Life after school
Resits are in crisis. Young people who fail their English and maths GCSE first time around are supposed to get a second chance to succeed but they’re not getting it, irrespective of their background or where they study. Urgent action is needed to address this crisis.
The particularly poor outcomes experienced by 16-19 year olds from disadvantaged backgrounds combined with recent policy changes affecting the provision they receive, has moved us to focus our attention on this group and their life after school. Find out more about Life after school. Support our #LifeAfterSchool campaign on social @ImpetusPEF.
Youth jobs index
The first of an annual series, the Youth jobs index shows that more than a million young people in this country are spending six months not working or learning. This has a knock-on effects for the rest of their lives, reducing their opportunities and earnings.
Our research gives a fuller picture of both how long young people are out of education and employment for and how likely they are to get into a job having been NEET. Read more…
Ready for work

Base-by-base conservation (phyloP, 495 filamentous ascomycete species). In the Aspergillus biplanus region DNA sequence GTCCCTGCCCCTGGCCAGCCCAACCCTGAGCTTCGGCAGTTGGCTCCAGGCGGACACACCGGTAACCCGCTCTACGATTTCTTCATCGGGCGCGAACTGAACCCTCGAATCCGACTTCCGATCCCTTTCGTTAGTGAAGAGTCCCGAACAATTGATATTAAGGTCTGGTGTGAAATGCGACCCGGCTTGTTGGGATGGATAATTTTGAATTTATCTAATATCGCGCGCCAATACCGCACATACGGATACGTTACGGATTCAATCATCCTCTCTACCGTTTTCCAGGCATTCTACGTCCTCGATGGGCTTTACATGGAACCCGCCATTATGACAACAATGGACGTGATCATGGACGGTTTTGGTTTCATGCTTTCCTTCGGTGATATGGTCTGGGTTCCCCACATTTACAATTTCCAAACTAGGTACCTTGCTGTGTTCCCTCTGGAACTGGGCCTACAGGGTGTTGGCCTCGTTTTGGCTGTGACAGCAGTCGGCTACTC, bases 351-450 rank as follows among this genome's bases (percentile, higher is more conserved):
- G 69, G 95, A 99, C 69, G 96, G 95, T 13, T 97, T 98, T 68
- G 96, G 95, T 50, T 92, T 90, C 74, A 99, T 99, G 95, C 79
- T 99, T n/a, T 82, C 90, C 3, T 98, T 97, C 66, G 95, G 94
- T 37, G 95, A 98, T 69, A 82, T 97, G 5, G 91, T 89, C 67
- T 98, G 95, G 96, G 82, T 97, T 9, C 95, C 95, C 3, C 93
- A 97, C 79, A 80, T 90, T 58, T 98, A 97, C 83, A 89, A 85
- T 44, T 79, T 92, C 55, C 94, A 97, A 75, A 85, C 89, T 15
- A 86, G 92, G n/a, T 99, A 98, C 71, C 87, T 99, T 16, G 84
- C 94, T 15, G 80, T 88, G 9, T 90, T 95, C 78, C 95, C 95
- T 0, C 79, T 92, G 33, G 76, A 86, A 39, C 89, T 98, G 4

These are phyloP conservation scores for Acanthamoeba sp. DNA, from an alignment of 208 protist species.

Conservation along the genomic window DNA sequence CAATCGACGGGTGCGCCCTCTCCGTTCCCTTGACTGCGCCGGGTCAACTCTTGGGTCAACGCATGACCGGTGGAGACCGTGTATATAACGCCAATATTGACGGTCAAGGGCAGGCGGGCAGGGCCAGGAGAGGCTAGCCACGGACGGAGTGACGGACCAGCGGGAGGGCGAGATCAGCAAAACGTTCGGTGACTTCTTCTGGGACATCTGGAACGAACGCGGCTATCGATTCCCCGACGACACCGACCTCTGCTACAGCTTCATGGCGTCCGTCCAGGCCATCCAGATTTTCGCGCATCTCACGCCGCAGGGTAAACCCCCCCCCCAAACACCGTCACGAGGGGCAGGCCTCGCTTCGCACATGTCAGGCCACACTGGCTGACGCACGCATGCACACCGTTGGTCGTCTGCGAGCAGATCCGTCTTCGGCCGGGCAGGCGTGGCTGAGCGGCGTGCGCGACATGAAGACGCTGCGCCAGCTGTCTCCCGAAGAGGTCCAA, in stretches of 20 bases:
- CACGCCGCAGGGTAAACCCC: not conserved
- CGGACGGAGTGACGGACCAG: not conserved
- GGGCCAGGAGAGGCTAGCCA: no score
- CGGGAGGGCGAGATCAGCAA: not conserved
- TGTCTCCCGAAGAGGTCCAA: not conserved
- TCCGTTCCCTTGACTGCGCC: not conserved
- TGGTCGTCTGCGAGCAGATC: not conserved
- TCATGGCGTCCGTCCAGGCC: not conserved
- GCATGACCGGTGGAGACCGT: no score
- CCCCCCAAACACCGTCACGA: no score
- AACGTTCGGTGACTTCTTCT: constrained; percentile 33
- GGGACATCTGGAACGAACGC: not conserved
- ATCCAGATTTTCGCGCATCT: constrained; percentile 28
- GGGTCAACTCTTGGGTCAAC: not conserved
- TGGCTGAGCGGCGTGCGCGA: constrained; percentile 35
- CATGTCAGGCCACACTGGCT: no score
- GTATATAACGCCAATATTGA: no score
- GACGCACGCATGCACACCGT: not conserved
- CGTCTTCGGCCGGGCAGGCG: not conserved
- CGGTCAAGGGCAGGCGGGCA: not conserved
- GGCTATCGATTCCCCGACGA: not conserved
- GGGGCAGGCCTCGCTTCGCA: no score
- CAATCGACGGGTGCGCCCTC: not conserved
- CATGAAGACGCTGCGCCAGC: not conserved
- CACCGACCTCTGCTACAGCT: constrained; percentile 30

Fair Education Alliance (FEA)
The FEA has set out five transformational changes which, if achieved in the next ten years, will substantially reduce educational inequality by ensuring more children get a fair chance in education, regardless of their background. These Impact Goals follow the educational journey of a child from primary school through to Further Education, employment, and Higher Education. They are:
- Narrow the gap in literacy and numeracy at primary school
- Narrow the gap in GCSE attainment at secondary school
- Ensure young people develop key strengths, including resilience and wellbeing, to support high aspirations
- Narrow the gap in the proportion of young people in education, employment or training one year after compulsory education
- Narrow the gap in university graduation, including from the 25 per cent most selective universities
As an organisation committed to transforming the lives of 11-24 year olds from disadvantaged backgrounds, we welcomed the findings of the FEA Report Card 2014, which found that while the progress gap between the poorest and richest young people is narrowing is some regions, the national landscape continues to show that children from disadvantaged backgrounds lag behind their affluent peers at each educational stage and are more likely to become ‘NEET’ at 16.
Through our work with charities and social enterprises that have a successful track record of helping young people from disadvantaged backgrounds to gain an education and hold onto a job, we look forward to working with the FEA to meet the important goals mentioned above by 2022.